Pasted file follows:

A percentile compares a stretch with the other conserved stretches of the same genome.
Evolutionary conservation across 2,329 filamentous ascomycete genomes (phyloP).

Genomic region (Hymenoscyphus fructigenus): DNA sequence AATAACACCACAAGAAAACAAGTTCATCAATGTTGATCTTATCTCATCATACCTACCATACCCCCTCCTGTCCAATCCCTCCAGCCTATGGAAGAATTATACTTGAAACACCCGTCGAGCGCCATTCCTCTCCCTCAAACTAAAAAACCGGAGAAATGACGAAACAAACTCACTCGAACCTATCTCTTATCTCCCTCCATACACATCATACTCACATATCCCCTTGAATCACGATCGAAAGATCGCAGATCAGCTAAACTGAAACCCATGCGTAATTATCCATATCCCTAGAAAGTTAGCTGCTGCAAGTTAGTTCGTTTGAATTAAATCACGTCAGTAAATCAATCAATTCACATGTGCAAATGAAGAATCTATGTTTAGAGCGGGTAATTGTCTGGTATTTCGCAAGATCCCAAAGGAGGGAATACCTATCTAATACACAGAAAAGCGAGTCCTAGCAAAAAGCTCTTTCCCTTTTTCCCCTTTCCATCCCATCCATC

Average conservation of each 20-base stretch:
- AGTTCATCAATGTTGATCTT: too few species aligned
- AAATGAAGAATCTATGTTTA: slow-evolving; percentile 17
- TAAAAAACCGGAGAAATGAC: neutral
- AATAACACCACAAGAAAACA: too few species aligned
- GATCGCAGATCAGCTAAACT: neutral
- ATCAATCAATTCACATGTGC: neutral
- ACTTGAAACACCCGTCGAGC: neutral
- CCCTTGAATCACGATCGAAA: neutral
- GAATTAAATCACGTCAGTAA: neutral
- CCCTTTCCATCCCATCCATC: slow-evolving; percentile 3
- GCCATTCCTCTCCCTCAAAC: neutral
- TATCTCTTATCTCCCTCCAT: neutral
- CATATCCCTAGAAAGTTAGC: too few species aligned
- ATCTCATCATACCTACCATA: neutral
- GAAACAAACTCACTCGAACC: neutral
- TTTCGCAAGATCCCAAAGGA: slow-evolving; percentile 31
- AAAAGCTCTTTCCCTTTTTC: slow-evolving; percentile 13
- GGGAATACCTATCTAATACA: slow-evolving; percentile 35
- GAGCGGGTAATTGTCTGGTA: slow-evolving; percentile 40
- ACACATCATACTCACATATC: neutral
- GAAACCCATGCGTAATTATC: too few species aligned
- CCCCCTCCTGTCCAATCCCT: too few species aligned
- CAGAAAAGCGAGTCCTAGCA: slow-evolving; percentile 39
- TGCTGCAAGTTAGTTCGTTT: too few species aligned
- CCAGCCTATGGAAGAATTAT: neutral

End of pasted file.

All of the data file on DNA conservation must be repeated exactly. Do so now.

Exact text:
A percentile compares a stretch with the other conserved stretches of the same genome.
Evolutionary conservation across 2,329 filamentous ascomycete genomes (phyloP).

Genomic region (Hymenoscyphus fructigenus): DNA sequence AATAACACCACAAGAAAACAAGTTCATCAATGTTGATCTTATCTCATCATACCTACCATACCCCCTCCTGTCCAATCCCTCCAGCCTATGGAAGAATTATACTTGAAACACCCGTCGAGCGCCATTCCTCTCCCTCAAACTAAAAAACCGGAGAAATGACGAAACAAACTCACTCGAACCTATCTCTTATCTCCCTCCATACACATCATACTCACATATCCCCTTGAATCACGATCGAAAGATCGCAGATCAGCTAAACTGAAACCCATGCGTAATTATCCATATCCCTAGAAAGTTAGCTGCTGCAAGTTAGTTCGTTTGAATTAAATCACGTCAGTAAATCAATCAATTCACATGTGCAAATGAAGAATCTATGTTTAGAGCGGGTAATTGTCTGGTATTTCGCAAGATCCCAAAGGAGGGAATACCTATCTAATACACAGAAAAGCGAGTCCTAGCAAAAAGCTCTTTCCCTTTTTCCCCTTTCCATCCCATCCATC

Average conservation of each 20-base stretch:
- AGTTCATCAATGTTGATCTT: too few species aligned
- AAATGAAGAATCTATGTTTA: slow-evolving; percentile 17
- TAAAAAACCGGAGAAATGAC: neutral
- AATAACACCACAAGAAAACA: too few species aligned
- GATCGCAGATCAGCTAAACT: neutral
- ATCAATCAATTCACATGTGC: neutral
- ACTTGAAACACCCGTCGAGC: neutral
- CCCTTGAATCACGATCGAAA: neutral
- GAATTAAATCACGTCAGTAA: neutral
- CCCTTTCCATCCCATCCATC: slow-evolving; percentile 3
- GCCATTCCTCTCCCTCAAAC: neutral
- TATCTCTTATCTCCCTCCAT: neutral
- CATATCCCTAGAAAGTTAGC: too few species aligned
- ATCTCATCATACCTACCATA: neutral
- GAAACAAACTCACTCGAACC: neutral
- TTTCGCAAGATCCCAAAGGA: slow-evolving; percentile 31
- AAAAGCTCTTTCCCTTTTTC: slow-evolving; percentile 13
- GGGAATACCTATCTAATACA: slow-evolving; percentile 35
- GAGCGGGTAATTGTCTGGTA: slow-evolving; percentile 40
- ACACATCATACTCACATATC: neutral
- GAAACCCATGCGTAATTATC: too few species aligned
- CCCCCTCCTGTCCAATCCCT: too few species aligned
- CAGAAAAGCGAGTCCTAGCA: slow-evolving; percentile 39
- TGCTGCAAGTTAGTTCGTTT: too few species aligned
- CCAGCCTATGGAAGAATTAT: neutral